How IBM Q learns parity with noise
Quantum theory met practice in the Nature Quantum Information paper, “Demonstration of quantum advantage in machine learning” when colleagues at IBM Research and I collaborated with scientists at Raytheon BBN to demonstrate one of the first proven examples of a quantum computer’s advantage over a classical computer. By probing a black box containing an unknown string of bits we showed that just a few superconducting qubits can discover the hidden string faster and more efficiently than today’s computers.
In a way, the quantum algorithm wins by simply asking the right questions. It’s as if the conventional (“classical”) computer is working blindfolded, stumbling around in the dark, while the quantum method quickly zeroes in on the right solution.
We discovered that even when the output of the black box is noisy, making it even harder for the classical algorithm to find the hidden string, it still remains easy for the quantum computer. This is surprising even to quantum physicists, because usually the very delicate quantum information stored in a quantum computer is extremely susceptible to noise, while classical computers are quite robust.
What’s in the box?
Oddly enough, the quantum computation needed is fairly simple. Building the black box was the difficult part. Raytheon BBN’s team programmed such a black box that, with the push of a button, produces a string of bits with a hidden a pattern (such at 0010) for both a classical computation and a quantum computation. The gray area in the figure below represents the black box. On the left “classical computation” side, the bits (D) are being examined one-by-one (the meter symbols represent an experimental measurement result). Each result gives a little information about the hidden string, and the classical computer queries the black box many times until it can determine the full answer.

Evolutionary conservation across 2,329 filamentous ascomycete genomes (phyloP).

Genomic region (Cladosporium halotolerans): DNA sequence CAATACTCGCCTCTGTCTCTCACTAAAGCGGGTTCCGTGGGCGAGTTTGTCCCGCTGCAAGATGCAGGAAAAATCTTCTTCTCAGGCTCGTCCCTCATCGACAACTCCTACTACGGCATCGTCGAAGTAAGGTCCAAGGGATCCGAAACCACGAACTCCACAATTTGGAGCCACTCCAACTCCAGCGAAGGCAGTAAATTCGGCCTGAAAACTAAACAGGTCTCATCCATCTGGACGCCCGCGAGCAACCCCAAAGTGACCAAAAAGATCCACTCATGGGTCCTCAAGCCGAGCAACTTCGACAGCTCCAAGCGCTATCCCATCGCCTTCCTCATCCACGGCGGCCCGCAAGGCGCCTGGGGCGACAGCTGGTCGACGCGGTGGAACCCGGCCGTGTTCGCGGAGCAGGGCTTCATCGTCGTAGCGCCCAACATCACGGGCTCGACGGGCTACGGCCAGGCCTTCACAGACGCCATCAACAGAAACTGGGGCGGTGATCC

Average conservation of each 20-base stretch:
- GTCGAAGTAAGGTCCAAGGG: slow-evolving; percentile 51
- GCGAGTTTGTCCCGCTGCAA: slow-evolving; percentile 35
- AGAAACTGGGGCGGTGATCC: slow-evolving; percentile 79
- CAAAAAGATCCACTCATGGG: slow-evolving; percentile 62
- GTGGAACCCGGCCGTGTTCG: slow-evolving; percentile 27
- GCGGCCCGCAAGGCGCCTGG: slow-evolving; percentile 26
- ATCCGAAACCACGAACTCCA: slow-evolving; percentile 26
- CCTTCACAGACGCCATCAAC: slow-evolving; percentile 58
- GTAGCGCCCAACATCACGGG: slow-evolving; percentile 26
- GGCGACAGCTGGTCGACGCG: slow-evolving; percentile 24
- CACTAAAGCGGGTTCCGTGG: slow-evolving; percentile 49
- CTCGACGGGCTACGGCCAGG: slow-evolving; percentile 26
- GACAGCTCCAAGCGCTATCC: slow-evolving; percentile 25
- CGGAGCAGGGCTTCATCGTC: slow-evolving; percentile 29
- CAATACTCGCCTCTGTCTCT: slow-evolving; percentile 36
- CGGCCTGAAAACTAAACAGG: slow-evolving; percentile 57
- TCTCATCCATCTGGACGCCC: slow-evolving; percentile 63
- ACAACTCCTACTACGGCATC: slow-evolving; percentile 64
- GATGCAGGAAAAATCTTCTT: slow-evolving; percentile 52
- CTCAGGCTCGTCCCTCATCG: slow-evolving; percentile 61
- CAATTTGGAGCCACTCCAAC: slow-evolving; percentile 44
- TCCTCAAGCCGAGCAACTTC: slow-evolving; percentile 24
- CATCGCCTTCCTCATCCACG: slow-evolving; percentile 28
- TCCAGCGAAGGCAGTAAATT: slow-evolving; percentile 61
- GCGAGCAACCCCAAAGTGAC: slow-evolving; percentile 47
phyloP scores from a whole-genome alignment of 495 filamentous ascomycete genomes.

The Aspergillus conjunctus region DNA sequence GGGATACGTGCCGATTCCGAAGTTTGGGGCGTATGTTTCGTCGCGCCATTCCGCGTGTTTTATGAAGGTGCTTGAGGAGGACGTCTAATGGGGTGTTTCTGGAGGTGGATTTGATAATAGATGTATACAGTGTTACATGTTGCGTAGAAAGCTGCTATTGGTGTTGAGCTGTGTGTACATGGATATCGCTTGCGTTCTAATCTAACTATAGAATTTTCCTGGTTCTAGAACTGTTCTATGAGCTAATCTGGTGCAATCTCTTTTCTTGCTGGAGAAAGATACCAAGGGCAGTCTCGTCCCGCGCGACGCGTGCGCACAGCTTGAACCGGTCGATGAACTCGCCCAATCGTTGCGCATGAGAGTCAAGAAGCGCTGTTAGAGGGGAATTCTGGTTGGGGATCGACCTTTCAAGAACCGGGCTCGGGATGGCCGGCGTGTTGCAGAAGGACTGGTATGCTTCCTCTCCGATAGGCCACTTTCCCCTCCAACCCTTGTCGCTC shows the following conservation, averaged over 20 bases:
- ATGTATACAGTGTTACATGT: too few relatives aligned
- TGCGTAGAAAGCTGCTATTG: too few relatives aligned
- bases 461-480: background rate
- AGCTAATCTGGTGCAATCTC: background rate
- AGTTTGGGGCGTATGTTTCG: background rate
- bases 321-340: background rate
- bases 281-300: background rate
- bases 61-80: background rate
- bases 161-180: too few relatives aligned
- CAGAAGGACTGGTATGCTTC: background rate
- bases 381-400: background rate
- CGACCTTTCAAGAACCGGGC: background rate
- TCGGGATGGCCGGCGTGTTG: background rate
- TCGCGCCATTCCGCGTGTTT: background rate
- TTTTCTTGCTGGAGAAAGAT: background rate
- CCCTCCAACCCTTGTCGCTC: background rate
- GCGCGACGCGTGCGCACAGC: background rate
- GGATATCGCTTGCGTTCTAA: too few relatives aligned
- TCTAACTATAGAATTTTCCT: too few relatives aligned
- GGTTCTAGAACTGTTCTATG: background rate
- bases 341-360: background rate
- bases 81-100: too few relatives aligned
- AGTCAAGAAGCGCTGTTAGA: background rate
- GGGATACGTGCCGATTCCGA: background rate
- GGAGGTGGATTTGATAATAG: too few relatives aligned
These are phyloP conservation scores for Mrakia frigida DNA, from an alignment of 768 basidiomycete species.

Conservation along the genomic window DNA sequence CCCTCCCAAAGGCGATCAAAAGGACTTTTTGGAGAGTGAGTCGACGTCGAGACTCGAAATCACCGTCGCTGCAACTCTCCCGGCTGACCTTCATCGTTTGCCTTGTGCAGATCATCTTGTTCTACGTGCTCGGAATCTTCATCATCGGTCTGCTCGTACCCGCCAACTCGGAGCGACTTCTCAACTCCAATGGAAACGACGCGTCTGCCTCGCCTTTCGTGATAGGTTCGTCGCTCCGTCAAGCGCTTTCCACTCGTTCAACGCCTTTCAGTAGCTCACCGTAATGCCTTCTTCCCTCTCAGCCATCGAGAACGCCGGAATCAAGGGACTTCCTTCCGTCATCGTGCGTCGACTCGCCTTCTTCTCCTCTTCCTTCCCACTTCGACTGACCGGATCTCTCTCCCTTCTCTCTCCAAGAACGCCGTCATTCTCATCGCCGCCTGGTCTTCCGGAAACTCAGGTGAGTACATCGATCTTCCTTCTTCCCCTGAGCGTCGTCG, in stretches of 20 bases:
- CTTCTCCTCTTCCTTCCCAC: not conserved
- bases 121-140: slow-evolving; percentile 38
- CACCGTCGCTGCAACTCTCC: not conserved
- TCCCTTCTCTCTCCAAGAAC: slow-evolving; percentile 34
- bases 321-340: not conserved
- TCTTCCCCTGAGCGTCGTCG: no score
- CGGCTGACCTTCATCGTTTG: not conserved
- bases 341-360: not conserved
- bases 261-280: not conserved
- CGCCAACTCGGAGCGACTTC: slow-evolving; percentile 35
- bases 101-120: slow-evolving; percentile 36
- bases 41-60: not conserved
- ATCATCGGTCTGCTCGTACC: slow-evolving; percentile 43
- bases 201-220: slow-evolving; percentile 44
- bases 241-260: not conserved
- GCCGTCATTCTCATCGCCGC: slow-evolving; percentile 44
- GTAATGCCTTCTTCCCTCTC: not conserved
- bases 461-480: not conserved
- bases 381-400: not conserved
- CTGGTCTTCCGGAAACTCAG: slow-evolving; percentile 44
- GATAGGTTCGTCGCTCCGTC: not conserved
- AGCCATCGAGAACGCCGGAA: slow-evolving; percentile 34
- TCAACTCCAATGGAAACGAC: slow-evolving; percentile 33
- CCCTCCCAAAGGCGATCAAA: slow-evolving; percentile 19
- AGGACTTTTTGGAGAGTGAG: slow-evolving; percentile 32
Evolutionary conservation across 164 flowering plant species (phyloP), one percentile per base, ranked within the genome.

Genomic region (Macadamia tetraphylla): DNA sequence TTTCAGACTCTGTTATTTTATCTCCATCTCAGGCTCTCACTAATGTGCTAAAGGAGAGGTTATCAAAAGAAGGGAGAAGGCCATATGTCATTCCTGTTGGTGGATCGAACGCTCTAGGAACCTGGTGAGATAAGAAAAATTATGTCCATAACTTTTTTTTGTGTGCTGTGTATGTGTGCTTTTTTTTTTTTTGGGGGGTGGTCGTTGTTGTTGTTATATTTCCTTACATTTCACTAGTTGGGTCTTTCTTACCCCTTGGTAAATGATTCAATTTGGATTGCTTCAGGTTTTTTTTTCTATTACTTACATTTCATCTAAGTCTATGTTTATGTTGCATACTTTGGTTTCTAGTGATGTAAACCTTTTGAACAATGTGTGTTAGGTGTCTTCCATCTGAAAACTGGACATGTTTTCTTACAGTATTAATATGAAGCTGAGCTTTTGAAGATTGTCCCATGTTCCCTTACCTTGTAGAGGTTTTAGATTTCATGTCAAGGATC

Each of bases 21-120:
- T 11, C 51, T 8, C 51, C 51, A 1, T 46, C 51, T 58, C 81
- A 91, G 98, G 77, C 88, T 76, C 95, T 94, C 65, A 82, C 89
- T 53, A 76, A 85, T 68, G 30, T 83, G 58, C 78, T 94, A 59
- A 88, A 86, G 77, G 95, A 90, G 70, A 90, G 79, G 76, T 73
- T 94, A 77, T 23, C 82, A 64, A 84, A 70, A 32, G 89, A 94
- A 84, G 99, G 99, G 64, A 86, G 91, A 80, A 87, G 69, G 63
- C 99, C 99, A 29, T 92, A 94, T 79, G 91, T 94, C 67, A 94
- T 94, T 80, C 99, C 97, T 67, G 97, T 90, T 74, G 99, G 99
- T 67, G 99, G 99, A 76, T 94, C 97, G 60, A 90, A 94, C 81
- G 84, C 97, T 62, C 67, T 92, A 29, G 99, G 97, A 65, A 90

On the right “quantum computation” side, the quantum gates that make up the black box are shown. The gates are known as “controlled-not” gates. Each wire with a black circle on it corresponds to the bits that are one in the hidden string, while the rest are zero. The string represented in the figure is 101.
The quantum algorithm itself is simply several Hadamard or H gates. This is the quantum trick of measuring the output in a different way than is done classically — it isn’t hard, but you have to know quantum physics to do it! The Hadamard gates extract the information hidden in the quantum phase — information to which a classical algorithm is completely blind. The bits are then measured as usual, and about half the time the hidden string can be immediately read out.
Information vs. computation
This bit string challenge looks for missing information, and is not a computational horsepower comparison between classical and quantum computers. This is why the quantum processor used for our study, at just five qubits (access our five qubit machine, here), can find an unknown bit string in fewer queries than a classical computer.
This is a particular type of machine learning, where a computer tries to learn a domain when given indirect or noisy information about it.
As the size of the hidden string grows, not only do the number of queries but also the amount of computational work the classical computer needs to do to find the hidden string becomes greater. At some point, a quantum computer with 100-200 qubits and large enough quantum volume would be able to find a string so complicated that there would not be enough time left in the universe for the most-powerful (non-quantum) supercomputer to find the answer.
Perhaps the right way to look at this work is not as a computation, but rather as a technique for analyzing noisy data. While it is still speculative, it is hoped that our simple demonstration will lead to new ways of using quantum computers to extract useful information from noise. Imagine quantum sensors that could “see” street signs clearly in a storm, despite the visual “noise” of rain or snow.
You can read “Demonstration of quantum advantage in machine learning” by Raytheon BBN’s Diego Ristè, Marcus da Silva, Colm Ryan, and Blake Johnson, and IBM’s Andrew Cross, Antonio Córcoles, Jay M. Gambetta, Jerry Chow, and me, here. For more about the origins of the idea, read our 2015 APS Physics paper, “Quantum learning robust against noise.”